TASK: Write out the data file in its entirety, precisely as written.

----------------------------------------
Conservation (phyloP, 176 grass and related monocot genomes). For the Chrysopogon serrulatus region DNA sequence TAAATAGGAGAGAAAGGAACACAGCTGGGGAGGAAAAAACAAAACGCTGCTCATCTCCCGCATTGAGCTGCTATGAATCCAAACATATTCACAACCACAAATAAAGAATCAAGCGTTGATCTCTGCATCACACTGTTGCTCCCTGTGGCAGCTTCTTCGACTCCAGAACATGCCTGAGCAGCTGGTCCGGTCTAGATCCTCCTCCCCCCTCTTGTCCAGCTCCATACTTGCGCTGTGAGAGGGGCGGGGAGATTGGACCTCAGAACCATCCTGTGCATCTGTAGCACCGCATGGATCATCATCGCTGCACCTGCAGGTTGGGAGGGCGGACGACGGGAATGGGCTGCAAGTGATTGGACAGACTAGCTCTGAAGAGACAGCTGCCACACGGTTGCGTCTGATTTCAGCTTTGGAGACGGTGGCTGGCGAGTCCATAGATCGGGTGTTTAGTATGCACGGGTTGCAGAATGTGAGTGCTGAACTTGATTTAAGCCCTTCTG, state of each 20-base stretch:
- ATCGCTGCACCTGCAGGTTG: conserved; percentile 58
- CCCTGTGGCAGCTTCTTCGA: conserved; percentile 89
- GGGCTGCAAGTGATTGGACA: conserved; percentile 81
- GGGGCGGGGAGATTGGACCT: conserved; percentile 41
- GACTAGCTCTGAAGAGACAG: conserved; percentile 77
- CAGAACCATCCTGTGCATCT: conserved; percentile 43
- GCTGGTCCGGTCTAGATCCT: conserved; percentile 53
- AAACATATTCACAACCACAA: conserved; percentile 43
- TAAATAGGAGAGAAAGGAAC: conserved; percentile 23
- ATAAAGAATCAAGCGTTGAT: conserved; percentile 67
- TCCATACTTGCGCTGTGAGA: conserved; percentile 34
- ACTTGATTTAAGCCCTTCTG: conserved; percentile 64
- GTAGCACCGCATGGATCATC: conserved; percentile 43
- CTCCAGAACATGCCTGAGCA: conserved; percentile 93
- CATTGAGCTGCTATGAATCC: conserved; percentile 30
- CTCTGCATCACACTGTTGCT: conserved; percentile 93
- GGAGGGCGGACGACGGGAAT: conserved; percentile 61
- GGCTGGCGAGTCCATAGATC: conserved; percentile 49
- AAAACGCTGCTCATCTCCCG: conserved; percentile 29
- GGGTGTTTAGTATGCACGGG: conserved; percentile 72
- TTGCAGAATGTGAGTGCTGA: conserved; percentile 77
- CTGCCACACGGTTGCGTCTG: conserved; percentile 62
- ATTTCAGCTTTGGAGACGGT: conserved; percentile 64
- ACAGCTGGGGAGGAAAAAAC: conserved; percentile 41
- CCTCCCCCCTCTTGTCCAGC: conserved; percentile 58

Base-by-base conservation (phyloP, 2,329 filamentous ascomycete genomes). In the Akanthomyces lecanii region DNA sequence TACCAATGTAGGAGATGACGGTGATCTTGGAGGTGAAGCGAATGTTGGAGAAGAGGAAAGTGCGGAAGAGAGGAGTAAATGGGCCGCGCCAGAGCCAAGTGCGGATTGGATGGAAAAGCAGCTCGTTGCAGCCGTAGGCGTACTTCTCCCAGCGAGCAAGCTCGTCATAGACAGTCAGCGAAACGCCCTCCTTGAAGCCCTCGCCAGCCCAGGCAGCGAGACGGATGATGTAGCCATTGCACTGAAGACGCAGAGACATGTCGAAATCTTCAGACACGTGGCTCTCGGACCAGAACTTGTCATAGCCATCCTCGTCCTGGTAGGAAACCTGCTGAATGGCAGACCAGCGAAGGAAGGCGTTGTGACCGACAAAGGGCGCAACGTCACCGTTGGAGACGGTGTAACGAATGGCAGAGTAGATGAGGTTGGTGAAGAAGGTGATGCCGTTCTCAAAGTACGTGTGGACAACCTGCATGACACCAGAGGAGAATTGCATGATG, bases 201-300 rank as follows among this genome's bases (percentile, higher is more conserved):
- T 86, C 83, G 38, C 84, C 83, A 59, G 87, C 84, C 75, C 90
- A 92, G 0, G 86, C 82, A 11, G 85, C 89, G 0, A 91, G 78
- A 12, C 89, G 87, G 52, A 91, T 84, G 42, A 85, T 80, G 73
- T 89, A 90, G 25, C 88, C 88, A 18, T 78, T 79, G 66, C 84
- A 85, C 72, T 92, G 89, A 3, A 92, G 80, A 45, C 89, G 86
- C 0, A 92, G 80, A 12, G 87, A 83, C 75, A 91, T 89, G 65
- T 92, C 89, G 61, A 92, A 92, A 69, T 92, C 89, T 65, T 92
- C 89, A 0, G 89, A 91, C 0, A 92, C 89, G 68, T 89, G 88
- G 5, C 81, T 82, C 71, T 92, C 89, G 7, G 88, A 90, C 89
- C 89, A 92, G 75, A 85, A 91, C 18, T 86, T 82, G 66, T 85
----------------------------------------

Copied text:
Conservation (phyloP, 176 grass and related monocot genomes). For the Chrysopogon serrulatus region DNA sequence TAAATAGGAGAGAAAGGAACACAGCTGGGGAGGAAAAAACAAAACGCTGCTCATCTCCCGCATTGAGCTGCTATGAATCCAAACATATTCACAACCACAAATAAAGAATCAAGCGTTGATCTCTGCATCACACTGTTGCTCCCTGTGGCAGCTTCTTCGACTCCAGAACATGCCTGAGCAGCTGGTCCGGTCTAGATCCTCCTCCCCCCTCTTGTCCAGCTCCATACTTGCGCTGTGAGAGGGGCGGGGAGATTGGACCTCAGAACCATCCTGTGCATCTGTAGCACCGCATGGATCATCATCGCTGCACCTGCAGGTTGGGAGGGCGGACGACGGGAATGGGCTGCAAGTGATTGGACAGACTAGCTCTGAAGAGACAGCTGCCACACGGTTGCGTCTGATTTCAGCTTTGGAGACGGTGGCTGGCGAGTCCATAGATCGGGTGTTTAGTATGCACGGGTTGCAGAATGTGAGTGCTGAACTTGATTTAAGCCCTTCTG, state of each 20-base stretch:
- ATCGCTGCACCTGCAGGTTG: conserved; percentile 58
- CCCTGTGGCAGCTTCTTCGA: conserved; percentile 89
- GGGCTGCAAGTGATTGGACA: conserved; percentile 81
- GGGGCGGGGAGATTGGACCT: conserved; percentile 41
- GACTAGCTCTGAAGAGACAG: conserved; percentile 77
- CAGAACCATCCTGTGCATCT: conserved; percentile 43
- GCTGGTCCGGTCTAGATCCT: conserved; percentile 53
- AAACATATTCACAACCACAA: conserved; percentile 43
- TAAATAGGAGAGAAAGGAAC: conserved; percentile 23
- ATAAAGAATCAAGCGTTGAT: conserved; percentile 67
- TCCATACTTGCGCTGTGAGA: conserved; percentile 34
- ACTTGATTTAAGCCCTTCTG: conserved; percentile 64
- GTAGCACCGCATGGATCATC: conserved; percentile 43
- CTCCAGAACATGCCTGAGCA: conserved; percentile 93
- CATTGAGCTGCTATGAATCC: conserved; percentile 30
- CTCTGCATCACACTGTTGCT: conserved; percentile 93
- GGAGGGCGGACGACGGGAAT: conserved; percentile 61
- GGCTGGCGAGTCCATAGATC: conserved; percentile 49
- AAAACGCTGCTCATCTCCCG: conserved; percentile 29
- GGGTGTTTAGTATGCACGGG: conserved; percentile 72
- TTGCAGAATGTGAGTGCTGA: conserved; percentile 77
- CTGCCACACGGTTGCGTCTG: conserved; percentile 62
- ATTTCAGCTTTGGAGACGGT: conserved; percentile 64
- ACAGCTGGGGAGGAAAAAAC: conserved; percentile 41
- CCTCCCCCCTCTTGTCCAGC: conserved; percentile 58

Base-by-base conservation (phyloP, 2,329 filamentous ascomycete genomes). In the Akanthomyces lecanii region DNA sequence TACCAATGTAGGAGATGACGGTGATCTTGGAGGTGAAGCGAATGTTGGAGAAGAGGAAAGTGCGGAAGAGAGGAGTAAATGGGCCGCGCCAGAGCCAAGTGCGGATTGGATGGAAAAGCAGCTCGTTGCAGCCGTAGGCGTACTTCTCCCAGCGAGCAAGCTCGTCATAGACAGTCAGCGAAACGCCCTCCTTGAAGCCCTCGCCAGCCCAGGCAGCGAGACGGATGATGTAGCCATTGCACTGAAGACGCAGAGACATGTCGAAATCTTCAGACACGTGGCTCTCGGACCAGAACTTGTCATAGCCATCCTCGTCCTGGTAGGAAACCTGCTGAATGGCAGACCAGCGAAGGAAGGCGTTGTGACCGACAAAGGGCGCAACGTCACCGTTGGAGACGGTGTAACGAATGGCAGAGTAGATGAGGTTGGTGAAGAAGGTGATGCCGTTCTCAAAGTACGTGTGGACAACCTGCATGACACCAGAGGAGAATTGCATGATG, bases 201-300 rank as follows among this genome's bases (percentile, higher is more conserved):
- T 86, C 83, G 38, C 84, C 83, A 59, G 87, C 84, C 75, C 90
- A 92, G 0, G 86, C 82, A 11, G 85, C 89, G 0, A 91, G 78
- A 12, C 89, G 87, G 52, A 91, T 84, G 42, A 85, T 80, G 73
- T 89, A 90, G 25, C 88, C 88, A 18, T 78, T 79, G 66, C 84
- A 85, C 72, T 92, G 89, A 3, A 92, G 80, A 45, C 89, G 86
- C 0, A 92, G 80, A 12, G 87, A 83, C 75, A 91, T 89, G 65
- T 92, C 89, G 61, A 92, A 92, A 69, T 92, C 89, T 65, T 92
- C 89, A 0, G 89, A 91, C 0, A 92, C 89, G 68, T 89, G 88
- G 5, C 81, T 82, C 71, T 92, C 89, G 7, G 88, A 90, C 89
- C 89, A 92, G 75, A 85, A 91, C 18, T 86, T 82, G 66, T 85